9. I interviewed for a roles online - once from my car during my kids’ bed-time. (Even these days, however, most companies want to meet you in person. This one never got back to me when I returned.) This increased my comfort level as I got more of a feel for the market.

Once in Ireland…

10. I walked. A lot. Southside to old colleagues; in town (which I still call “the city”) to meet recruiters and new connections or referrals; and locally to meet friends or prospective clients.

11. I spoke at a conference - which brought me way outside my comfort zone. This raised my profile in the local business community.

12. I got stood up for meetings.

13. I “accomplished” nothing most days and returned home. It felt strange to tell my wife Anne-Marie about my day. “More walking,” I’d say. Deep down I knew it was a process. But, having worked since I had my first paper round, it was unusual not to have a new role to step into.

14. I rescheduled those meetings at which I’d been stood up.

15. I told people about my dream job.

I kept fishing. I threw in the lines and waited.

Do you know where the first bite came from? Not interviews, not recruiters, not friends, not colleagues, not my network, not conferences. From the last place I thought it would: creativity.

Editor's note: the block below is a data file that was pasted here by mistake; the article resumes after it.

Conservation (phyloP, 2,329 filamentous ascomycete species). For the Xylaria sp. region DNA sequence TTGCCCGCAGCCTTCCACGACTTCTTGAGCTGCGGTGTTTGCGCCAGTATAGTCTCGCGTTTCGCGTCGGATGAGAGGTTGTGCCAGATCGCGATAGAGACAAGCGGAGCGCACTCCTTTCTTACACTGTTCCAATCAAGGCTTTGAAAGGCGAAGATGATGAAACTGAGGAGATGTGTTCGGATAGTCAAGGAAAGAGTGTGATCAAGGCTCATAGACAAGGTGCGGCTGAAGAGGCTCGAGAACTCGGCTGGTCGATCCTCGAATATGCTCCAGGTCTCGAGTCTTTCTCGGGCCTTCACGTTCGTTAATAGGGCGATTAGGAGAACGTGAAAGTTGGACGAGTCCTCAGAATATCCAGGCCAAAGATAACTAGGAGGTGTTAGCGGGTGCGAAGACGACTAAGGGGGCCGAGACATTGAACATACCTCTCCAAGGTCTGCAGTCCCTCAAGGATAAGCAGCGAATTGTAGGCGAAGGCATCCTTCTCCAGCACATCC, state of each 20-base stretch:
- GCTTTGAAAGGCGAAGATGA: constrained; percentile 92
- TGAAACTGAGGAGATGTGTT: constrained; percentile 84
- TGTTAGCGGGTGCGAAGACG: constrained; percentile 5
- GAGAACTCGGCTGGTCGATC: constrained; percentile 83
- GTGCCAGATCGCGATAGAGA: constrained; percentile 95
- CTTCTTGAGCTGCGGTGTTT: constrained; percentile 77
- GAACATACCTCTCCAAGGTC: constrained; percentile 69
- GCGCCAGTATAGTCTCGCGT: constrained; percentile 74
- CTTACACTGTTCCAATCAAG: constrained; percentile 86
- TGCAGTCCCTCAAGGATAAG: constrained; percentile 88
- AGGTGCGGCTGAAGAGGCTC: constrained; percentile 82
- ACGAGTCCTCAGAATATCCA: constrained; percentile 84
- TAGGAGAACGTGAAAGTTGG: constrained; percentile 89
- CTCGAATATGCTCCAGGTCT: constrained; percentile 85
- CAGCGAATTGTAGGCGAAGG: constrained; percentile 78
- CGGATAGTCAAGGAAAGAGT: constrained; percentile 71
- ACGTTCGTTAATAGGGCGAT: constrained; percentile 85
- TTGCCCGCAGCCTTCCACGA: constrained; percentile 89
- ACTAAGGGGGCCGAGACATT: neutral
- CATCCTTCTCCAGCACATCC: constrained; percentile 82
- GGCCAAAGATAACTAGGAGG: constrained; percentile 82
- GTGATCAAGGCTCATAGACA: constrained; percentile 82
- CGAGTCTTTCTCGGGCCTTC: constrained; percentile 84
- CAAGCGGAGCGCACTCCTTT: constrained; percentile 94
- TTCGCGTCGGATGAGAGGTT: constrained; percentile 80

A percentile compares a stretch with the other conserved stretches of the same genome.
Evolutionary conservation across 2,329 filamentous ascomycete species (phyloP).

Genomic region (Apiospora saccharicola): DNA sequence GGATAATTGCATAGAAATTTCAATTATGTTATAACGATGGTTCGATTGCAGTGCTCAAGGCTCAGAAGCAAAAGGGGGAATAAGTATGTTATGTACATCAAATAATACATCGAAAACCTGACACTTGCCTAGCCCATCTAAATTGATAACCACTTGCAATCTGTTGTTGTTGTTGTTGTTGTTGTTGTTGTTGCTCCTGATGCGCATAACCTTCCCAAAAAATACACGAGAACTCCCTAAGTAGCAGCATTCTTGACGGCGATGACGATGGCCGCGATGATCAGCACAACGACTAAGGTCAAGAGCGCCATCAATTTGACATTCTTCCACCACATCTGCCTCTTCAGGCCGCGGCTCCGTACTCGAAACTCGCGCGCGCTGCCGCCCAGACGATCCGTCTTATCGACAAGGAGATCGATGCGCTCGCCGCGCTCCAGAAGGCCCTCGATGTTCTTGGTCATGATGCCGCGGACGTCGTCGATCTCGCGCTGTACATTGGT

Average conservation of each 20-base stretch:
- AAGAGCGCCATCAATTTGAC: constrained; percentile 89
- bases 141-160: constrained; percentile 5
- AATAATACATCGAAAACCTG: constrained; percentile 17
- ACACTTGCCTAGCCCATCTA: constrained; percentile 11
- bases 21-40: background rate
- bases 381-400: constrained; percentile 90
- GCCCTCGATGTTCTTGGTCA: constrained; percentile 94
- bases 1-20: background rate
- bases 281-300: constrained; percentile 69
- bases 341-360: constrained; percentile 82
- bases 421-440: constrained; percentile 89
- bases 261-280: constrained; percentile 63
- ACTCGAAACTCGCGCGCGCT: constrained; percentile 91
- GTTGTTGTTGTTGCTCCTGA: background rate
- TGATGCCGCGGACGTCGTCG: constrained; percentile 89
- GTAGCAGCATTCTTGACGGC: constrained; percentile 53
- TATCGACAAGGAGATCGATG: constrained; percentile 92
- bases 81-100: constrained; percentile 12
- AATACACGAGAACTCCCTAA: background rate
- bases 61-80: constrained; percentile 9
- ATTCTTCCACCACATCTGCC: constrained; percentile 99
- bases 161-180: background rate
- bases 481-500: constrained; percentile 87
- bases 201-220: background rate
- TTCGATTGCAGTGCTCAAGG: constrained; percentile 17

Someone I’d never heard of had seen my video pitch. Persistence paid off. Satisfaction, purpose and accomplishment returned. I worked my first day in Ireland in almost 17 years on my birthday. Five months followed with Fáilte Ireland, which had me back in the rhythm. “Welcome Ireland” indeed.

Then? I left. Not because I didn’t like the work. I decided to push the edges of my comfort zone again to pursue a dream. I had spoken it aloud at one of those rescheduled meetings. I had arrived to discuss work in one area, only to mention my dream was in another. I left shortly after with my first Irish client.

They say luck is what happens when preparation meets opportunity. But opportunity doesn’t just appear. Opportunities are out there - persistence will find them.

One advantage of life-changing events is that other changes become relatively insignificant. Embrace that opportunity. Re-invent yourself if you want to. You don’t have to make anything up. Re-evaluate yourself in a fresh light and take confidence from it. Give yourself credit for making the big change. Have faith in your ability to figure things out. But don’t expect it to happen automatically - make it happen. And good luck!

James Parnell is the founder of TheWellBeingGym which provides corporate performance training to businesses, and personal life design coaching to individuals. He blogs at james-parnell.com.

This article is part of an ongoing series for Irish Times Abroad about James Parnell’s experience of returning to Ireland after 16 years in Australia.